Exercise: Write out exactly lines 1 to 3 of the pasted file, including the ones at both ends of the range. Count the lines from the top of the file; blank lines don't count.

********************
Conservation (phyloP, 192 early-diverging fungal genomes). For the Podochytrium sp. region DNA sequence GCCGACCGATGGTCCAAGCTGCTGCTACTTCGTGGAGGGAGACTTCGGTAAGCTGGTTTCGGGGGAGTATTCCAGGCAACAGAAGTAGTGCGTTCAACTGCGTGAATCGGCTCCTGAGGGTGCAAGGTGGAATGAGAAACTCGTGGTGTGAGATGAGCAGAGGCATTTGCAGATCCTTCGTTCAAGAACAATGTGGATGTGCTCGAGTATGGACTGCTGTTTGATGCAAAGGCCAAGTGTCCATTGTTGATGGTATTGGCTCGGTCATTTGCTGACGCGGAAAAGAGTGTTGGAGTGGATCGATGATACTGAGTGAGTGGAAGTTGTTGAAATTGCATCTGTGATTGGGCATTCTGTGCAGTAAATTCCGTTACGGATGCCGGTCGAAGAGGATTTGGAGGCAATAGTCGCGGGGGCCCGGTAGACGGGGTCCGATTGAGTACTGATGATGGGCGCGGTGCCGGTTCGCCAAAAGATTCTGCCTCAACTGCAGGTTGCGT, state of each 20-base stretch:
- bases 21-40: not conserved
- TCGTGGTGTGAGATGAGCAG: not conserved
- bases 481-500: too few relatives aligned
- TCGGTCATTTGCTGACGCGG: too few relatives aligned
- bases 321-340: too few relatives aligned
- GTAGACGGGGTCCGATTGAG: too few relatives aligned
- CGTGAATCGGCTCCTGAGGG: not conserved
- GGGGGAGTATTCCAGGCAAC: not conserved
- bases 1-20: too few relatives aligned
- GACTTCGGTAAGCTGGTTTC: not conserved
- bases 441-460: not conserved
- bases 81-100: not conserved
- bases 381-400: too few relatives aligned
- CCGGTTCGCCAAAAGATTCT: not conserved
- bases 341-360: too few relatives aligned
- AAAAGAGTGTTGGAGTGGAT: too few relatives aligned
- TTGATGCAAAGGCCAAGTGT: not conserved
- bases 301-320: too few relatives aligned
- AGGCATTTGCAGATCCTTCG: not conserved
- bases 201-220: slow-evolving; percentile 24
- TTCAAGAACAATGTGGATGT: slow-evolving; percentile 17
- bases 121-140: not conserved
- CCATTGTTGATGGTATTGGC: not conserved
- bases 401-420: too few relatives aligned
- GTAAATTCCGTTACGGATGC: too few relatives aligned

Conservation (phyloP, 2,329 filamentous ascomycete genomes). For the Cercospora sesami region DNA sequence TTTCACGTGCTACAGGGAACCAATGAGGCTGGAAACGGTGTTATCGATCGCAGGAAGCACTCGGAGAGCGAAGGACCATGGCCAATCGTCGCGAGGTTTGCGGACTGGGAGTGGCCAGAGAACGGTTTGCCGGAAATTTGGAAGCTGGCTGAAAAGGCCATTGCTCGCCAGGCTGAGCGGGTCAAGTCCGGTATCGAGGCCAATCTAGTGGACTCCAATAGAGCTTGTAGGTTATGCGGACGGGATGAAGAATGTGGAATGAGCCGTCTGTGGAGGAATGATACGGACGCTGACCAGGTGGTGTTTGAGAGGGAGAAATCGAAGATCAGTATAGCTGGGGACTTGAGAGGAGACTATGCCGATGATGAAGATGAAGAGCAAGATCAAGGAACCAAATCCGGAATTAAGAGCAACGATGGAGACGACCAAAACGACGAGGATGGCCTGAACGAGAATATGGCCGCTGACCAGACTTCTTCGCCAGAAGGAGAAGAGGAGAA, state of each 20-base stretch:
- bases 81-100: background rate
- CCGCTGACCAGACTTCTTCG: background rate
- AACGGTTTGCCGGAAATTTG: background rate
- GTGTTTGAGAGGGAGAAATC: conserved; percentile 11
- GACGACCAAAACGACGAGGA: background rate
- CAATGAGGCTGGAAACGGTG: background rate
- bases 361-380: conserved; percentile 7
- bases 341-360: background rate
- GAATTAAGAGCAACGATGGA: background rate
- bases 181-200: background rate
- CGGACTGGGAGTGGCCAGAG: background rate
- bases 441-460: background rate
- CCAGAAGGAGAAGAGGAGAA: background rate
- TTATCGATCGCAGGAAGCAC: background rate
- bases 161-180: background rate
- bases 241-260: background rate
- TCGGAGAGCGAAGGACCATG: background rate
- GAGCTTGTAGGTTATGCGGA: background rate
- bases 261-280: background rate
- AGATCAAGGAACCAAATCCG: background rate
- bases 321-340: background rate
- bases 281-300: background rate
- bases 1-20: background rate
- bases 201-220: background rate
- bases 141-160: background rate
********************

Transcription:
Conservation (phyloP, 192 early-diverging fungal genomes). For the Podochytrium sp. region DNA sequence GCCGACCGATGGTCCAAGCTGCTGCTACTTCGTGGAGGGAGACTTCGGTAAGCTGGTTTCGGGGGAGTATTCCAGGCAACAGAAGTAGTGCGTTCAACTGCGTGAATCGGCTCCTGAGGGTGCAAGGTGGAATGAGAAACTCGTGGTGTGAGATGAGCAGAGGCATTTGCAGATCCTTCGTTCAAGAACAATGTGGATGTGCTCGAGTATGGACTGCTGTTTGATGCAAAGGCCAAGTGTCCATTGTTGATGGTATTGGCTCGGTCATTTGCTGACGCGGAAAAGAGTGTTGGAGTGGATCGATGATACTGAGTGAGTGGAAGTTGTTGAAATTGCATCTGTGATTGGGCATTCTGTGCAGTAAATTCCGTTACGGATGCCGGTCGAAGAGGATTTGGAGGCAATAGTCGCGGGGGCCCGGTAGACGGGGTCCGATTGAGTACTGATGATGGGCGCGGTGCCGGTTCGCCAAAAGATTCTGCCTCAACTGCAGGTTGCGT, state of each 20-base stretch:
- bases 21-40: not conserved
- TCGTGGTGTGAGATGAGCAG: not conserved